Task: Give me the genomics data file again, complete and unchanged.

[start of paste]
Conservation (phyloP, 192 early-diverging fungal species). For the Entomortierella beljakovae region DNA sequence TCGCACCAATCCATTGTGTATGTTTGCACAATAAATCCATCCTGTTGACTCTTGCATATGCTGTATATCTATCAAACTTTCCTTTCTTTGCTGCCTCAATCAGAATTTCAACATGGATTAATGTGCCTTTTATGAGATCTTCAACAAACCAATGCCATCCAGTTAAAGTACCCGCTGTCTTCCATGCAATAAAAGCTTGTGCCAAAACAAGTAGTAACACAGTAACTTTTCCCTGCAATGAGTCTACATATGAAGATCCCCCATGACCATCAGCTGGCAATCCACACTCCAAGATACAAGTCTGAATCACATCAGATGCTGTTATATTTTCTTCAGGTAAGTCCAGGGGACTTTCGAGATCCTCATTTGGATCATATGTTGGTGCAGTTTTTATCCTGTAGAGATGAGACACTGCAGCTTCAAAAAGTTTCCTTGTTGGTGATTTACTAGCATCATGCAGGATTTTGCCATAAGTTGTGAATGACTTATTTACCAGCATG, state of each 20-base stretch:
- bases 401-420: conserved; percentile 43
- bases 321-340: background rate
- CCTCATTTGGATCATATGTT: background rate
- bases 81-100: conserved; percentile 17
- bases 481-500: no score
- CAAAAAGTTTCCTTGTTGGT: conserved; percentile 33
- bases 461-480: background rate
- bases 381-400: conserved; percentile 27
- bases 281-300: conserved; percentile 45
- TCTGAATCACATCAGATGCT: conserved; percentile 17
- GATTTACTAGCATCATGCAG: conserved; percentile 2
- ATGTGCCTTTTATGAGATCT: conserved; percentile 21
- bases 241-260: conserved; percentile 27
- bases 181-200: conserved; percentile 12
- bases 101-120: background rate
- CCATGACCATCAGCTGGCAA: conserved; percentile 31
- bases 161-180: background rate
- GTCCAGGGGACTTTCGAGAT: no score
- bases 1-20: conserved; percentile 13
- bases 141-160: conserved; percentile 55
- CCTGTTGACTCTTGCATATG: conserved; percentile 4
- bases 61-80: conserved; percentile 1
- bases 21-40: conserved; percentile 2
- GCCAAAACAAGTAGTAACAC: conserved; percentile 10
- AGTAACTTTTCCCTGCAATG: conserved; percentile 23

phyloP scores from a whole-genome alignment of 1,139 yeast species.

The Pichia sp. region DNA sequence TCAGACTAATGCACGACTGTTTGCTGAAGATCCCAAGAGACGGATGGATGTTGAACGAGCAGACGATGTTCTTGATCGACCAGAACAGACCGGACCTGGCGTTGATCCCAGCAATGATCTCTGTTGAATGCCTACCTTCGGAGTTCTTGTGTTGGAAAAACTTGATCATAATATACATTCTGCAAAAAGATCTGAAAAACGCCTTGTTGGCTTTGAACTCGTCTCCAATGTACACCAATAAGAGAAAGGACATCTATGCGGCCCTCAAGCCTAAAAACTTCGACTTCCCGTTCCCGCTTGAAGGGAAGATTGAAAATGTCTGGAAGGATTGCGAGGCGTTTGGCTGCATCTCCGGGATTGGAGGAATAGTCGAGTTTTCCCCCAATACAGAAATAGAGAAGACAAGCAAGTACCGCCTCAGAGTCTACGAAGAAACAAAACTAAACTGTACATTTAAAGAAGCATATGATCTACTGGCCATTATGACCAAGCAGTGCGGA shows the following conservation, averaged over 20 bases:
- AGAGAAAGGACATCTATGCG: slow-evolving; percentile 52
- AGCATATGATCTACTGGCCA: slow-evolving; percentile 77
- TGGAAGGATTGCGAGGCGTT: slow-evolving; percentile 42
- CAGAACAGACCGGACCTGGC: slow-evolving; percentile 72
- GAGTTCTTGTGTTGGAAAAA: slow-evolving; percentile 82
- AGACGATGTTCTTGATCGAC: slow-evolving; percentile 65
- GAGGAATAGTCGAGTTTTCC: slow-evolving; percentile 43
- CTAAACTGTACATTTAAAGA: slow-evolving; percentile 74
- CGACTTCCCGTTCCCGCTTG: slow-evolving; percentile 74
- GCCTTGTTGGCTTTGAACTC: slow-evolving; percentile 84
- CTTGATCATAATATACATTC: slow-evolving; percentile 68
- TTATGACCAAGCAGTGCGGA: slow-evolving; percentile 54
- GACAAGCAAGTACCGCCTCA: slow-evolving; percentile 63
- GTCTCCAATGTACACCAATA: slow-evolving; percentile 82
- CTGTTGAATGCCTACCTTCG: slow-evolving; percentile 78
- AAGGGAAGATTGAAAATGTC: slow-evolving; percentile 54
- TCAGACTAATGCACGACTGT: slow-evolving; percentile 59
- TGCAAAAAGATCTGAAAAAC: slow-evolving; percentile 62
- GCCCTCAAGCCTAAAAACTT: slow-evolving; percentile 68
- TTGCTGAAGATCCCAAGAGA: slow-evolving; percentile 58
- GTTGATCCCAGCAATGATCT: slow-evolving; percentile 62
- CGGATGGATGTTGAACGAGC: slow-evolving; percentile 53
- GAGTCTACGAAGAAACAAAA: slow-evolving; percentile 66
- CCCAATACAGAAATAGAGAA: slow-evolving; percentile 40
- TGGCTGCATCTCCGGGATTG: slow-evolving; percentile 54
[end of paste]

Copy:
Conservation (phyloP, 192 early-diverging fungal species). For the Entomortierella beljakovae region DNA sequence TCGCACCAATCCATTGTGTATGTTTGCACAATAAATCCATCCTGTTGACTCTTGCATATGCTGTATATCTATCAAACTTTCCTTTCTTTGCTGCCTCAATCAGAATTTCAACATGGATTAATGTGCCTTTTATGAGATCTTCAACAAACCAATGCCATCCAGTTAAAGTACCCGCTGTCTTCCATGCAATAAAAGCTTGTGCCAAAACAAGTAGTAACACAGTAACTTTTCCCTGCAATGAGTCTACATATGAAGATCCCCCATGACCATCAGCTGGCAATCCACACTCCAAGATACAAGTCTGAATCACATCAGATGCTGTTATATTTTCTTCAGGTAAGTCCAGGGGACTTTCGAGATCCTCATTTGGATCATATGTTGGTGCAGTTTTTATCCTGTAGAGATGAGACACTGCAGCTTCAAAAAGTTTCCTTGTTGGTGATTTACTAGCATCATGCAGGATTTTGCCATAAGTTGTGAATGACTTATTTACCAGCATG, state of each 20-base stretch:
- bases 401-420: conserved; percentile 43
- bases 321-340: background rate
- CCTCATTTGGATCATATGTT: background rate
- bases 81-100: conserved; percentile 17
- bases 481-500: no score
- CAAAAAGTTTCCTTGTTGGT: conserved; percentile 33
- bases 461-480: background rate
- bases 381-400: conserved; percentile 27
- bases 281-300: conserved; percentile 45
- TCTGAATCACATCAGATGCT: conserved; percentile 17
- GATTTACTAGCATCATGCAG: conserved; percentile 2
- ATGTGCCTTTTATGAGATCT: conserved; percentile 21
- bases 241-260: conserved; percentile 27
- bases 181-200: conserved; percentile 12
- bases 101-120: background rate
- CCATGACCATCAGCTGGCAA: conserved; percentile 31
- bases 161-180: background rate
- GTCCAGGGGACTTTCGAGAT: no score
- bases 1-20: conserved; percentile 13
- bases 141-160: conserved; percentile 55
- CCTGTTGACTCTTGCATATG: conserved; percentile 4
- bases 61-80: conserved; percentile 1
- bases 21-40: conserved; percentile 2
- GCCAAAACAAGTAGTAACAC: conserved; percentile 10
- AGTAACTTTTCCCTGCAATG: conserved; percentile 23

phyloP scores from a whole-genome alignment of 1,139 yeast species.

The Pichia sp. region DNA sequence TCAGACTAATGCACGACTGTTTGCTGAAGATCCCAAGAGACGGATGGATGTTGAACGAGCAGACGATGTTCTTGATCGACCAGAACAGACCGGACCTGGCGTTGATCCCAGCAATGATCTCTGTTGAATGCCTACCTTCGGAGTTCTTGTGTTGGAAAAACTTGATCATAATATACATTCTGCAAAAAGATCTGAAAAACGCCTTGTTGGCTTTGAACTCGTCTCCAATGTACACCAATAAGAGAAAGGACATCTATGCGGCCCTCAAGCCTAAAAACTTCGACTTCCCGTTCCCGCTTGAAGGGAAGATTGAAAATGTCTGGAAGGATTGCGAGGCGTTTGGCTGCATCTCCGGGATTGGAGGAATAGTCGAGTTTTCCCCCAATACAGAAATAGAGAAGACAAGCAAGTACCGCCTCAGAGTCTACGAAGAAACAAAACTAAACTGTACATTTAAAGAAGCATATGATCTACTGGCCATTATGACCAAGCAGTGCGGA shows the following conservation, averaged over 20 bases:
- AGAGAAAGGACATCTATGCG: slow-evolving; percentile 52
- AGCATATGATCTACTGGCCA: slow-evolving; percentile 77
- TGGAAGGATTGCGAGGCGTT: slow-evolving; percentile 42
- CAGAACAGACCGGACCTGGC: slow-evolving; percentile 72
- GAGTTCTTGTGTTGGAAAAA: slow-evolving; percentile 82
- AGACGATGTTCTTGATCGAC: slow-evolving; percentile 65
- GAGGAATAGTCGAGTTTTCC: slow-evolving; percentile 43
- CTAAACTGTACATTTAAAGA: slow-evolving; percentile 74
- CGACTTCCCGTTCCCGCTTG: slow-evolving; percentile 74
- GCCTTGTTGGCTTTGAACTC: slow-evolving; percentile 84
- CTTGATCATAATATACATTC: slow-evolving; percentile 68
- TTATGACCAAGCAGTGCGGA: slow-evolving; percentile 54
- GACAAGCAAGTACCGCCTCA: slow-evolving; percentile 63
- GTCTCCAATGTACACCAATA: slow-evolving; percentile 82
- CTGTTGAATGCCTACCTTCG: slow-evolving; percentile 78
- AAGGGAAGATTGAAAATGTC: slow-evolving; percentile 54
- TCAGACTAATGCACGACTGT: slow-evolving; percentile 59
- TGCAAAAAGATCTGAAAAAC: slow-evolving; percentile 62
- GCCCTCAAGCCTAAAAACTT: slow-evolving; percentile 68
- TTGCTGAAGATCCCAAGAGA: slow-evolving; percentile 58
- GTTGATCCCAGCAATGATCT: slow-evolving; percentile 62
- CGGATGGATGTTGAACGAGC: slow-evolving; percentile 53
- GAGTCTACGAAGAAACAAAA: slow-evolving; percentile 66
- CCCAATACAGAAATAGAGAA: slow-evolving; percentile 40
- TGGCTGCATCTCCGGGATTG: slow-evolving; percentile 54